With many size classifications of boom lifts available, understanding key features and benefits offered by each size of machine can help you ensure the right lift for the job, maximizing productivity. A good example of this is in the small boom market, which encompasses electric, diesel and hybrid boom models in the 45-ft and under category.
Each model in the small boom category brings a different value to customers, and the differentiation comes not just in height, but in the combinations of width and weight to get to the areas needed. For this reason, knowing the key parameters around the jobsite is critical to ensure the proper machine is used.
Generally, the first consideration in selecting the right size of boom for the job is the height of the work that needs to be carried out. Additionally, if the site has narrow access points, the width of the machine is critical. The Genie Z-30/20 N boom lift, for example, has an exceptionally narrow footprint at 3 ft, 11-in. wide, allowing access to narrow spaces while delivering the “up and over” capabilities of Genie articulated Z-booms. This does come at a tradeoff, however, as the machine often needs to weigh more to maintain its range of motion.
Because machine weight can be important when a jobsite’s flooring structures and/or types require a lightweight boom for proper floor loading, certain booms were developed with sensitive flooring applications in mind. A good example of a small boom that is often appropriate for indoor use where machine weight is a concern is the Genie Z-33/18 model, which has a comparable width to other models in its category, but a lower weight at 8,080 lbs. The tradeoff is a slight reduction in outreach and addition of tail swing. Popular applications for this boom include shopping malls and convention centers where machine weight is more important than a very compact footprint.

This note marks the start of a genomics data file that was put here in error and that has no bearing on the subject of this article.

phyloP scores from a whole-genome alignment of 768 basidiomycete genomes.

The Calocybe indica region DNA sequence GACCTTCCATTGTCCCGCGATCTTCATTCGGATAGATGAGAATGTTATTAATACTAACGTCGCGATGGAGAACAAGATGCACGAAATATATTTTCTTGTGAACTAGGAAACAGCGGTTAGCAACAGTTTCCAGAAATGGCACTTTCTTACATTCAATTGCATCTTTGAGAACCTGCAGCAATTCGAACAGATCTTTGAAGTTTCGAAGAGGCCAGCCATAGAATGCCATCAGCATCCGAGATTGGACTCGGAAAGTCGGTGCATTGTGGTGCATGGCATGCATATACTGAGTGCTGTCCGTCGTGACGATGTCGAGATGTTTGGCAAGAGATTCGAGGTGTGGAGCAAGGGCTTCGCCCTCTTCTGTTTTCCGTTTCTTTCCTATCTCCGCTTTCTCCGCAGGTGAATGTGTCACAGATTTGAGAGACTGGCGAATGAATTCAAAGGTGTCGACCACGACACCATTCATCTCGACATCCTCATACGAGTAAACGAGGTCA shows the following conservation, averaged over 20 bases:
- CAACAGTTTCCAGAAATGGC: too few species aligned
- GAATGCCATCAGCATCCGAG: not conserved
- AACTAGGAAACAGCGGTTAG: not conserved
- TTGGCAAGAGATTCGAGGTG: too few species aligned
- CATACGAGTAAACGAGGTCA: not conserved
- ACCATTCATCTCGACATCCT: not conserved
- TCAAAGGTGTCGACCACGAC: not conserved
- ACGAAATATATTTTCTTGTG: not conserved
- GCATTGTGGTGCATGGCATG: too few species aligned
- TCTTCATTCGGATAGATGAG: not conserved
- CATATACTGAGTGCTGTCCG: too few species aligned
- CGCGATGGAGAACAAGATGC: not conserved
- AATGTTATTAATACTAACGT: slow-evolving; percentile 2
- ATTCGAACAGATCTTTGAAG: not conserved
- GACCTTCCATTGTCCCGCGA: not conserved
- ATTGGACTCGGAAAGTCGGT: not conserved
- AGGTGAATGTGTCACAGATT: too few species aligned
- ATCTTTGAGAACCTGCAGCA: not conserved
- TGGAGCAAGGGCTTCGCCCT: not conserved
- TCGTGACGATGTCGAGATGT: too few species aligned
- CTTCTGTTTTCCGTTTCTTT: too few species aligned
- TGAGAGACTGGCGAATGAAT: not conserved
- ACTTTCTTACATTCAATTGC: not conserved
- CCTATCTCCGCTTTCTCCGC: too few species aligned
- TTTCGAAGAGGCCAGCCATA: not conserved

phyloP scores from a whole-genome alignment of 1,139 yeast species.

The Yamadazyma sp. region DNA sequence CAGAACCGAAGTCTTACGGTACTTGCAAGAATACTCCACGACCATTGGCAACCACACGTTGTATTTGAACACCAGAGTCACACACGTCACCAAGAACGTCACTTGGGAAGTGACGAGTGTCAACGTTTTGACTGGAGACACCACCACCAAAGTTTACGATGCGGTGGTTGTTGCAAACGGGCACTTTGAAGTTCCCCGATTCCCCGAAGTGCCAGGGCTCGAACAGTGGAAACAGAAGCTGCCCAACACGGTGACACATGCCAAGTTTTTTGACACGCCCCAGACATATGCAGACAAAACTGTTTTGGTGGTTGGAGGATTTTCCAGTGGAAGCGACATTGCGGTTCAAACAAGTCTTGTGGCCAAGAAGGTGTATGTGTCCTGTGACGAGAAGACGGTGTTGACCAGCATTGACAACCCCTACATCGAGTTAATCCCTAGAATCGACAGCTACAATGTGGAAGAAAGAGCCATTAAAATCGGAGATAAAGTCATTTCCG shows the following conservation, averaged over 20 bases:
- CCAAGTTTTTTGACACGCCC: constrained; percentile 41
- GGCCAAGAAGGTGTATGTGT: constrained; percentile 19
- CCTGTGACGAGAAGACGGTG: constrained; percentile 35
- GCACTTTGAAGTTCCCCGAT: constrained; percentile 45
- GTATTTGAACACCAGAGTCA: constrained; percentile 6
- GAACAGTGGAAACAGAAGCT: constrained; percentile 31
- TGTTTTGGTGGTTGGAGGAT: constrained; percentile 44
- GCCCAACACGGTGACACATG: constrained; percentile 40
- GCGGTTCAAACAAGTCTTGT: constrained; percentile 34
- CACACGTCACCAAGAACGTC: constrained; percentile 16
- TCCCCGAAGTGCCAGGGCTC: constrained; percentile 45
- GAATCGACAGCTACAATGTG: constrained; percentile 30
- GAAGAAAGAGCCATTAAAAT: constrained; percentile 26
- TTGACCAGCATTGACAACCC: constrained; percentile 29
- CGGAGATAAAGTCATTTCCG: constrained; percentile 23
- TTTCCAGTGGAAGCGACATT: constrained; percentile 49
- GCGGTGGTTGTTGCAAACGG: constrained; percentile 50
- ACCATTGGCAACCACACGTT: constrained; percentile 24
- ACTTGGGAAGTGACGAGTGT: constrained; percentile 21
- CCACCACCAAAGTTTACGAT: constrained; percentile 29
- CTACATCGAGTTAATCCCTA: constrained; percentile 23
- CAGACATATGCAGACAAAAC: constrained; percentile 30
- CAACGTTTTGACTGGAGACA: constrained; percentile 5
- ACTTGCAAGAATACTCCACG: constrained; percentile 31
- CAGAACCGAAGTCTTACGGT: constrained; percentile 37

In addition to height, width and weight, another consideration when selecting the proper size of boom is the access needs of the job. An articulated boom allows users to get up and over things like shelving, rooflines or production areas. Whereas telescopic boom lifts, on the other hand, are more frequently used for applications provides longer reach access and is more commonly used to reach straight up or out to the worksite.
Another element may be whether there is power readily available on the jobsite. The biggest category for the smaller booms is for battery-powered units and, for many customers, DC or electrical units meet their needs. However, for sites where onsite power is not available, or long drives are required, a bi-energy or hybrid configuration may be appropriate.
Getting the most out of your equipment starts with understanding the needs of the jobsite, and the capabilities and benefits offered by the different categories of boom lift. By selecting then right size of lift for the job, a small boom can offer big productivity.
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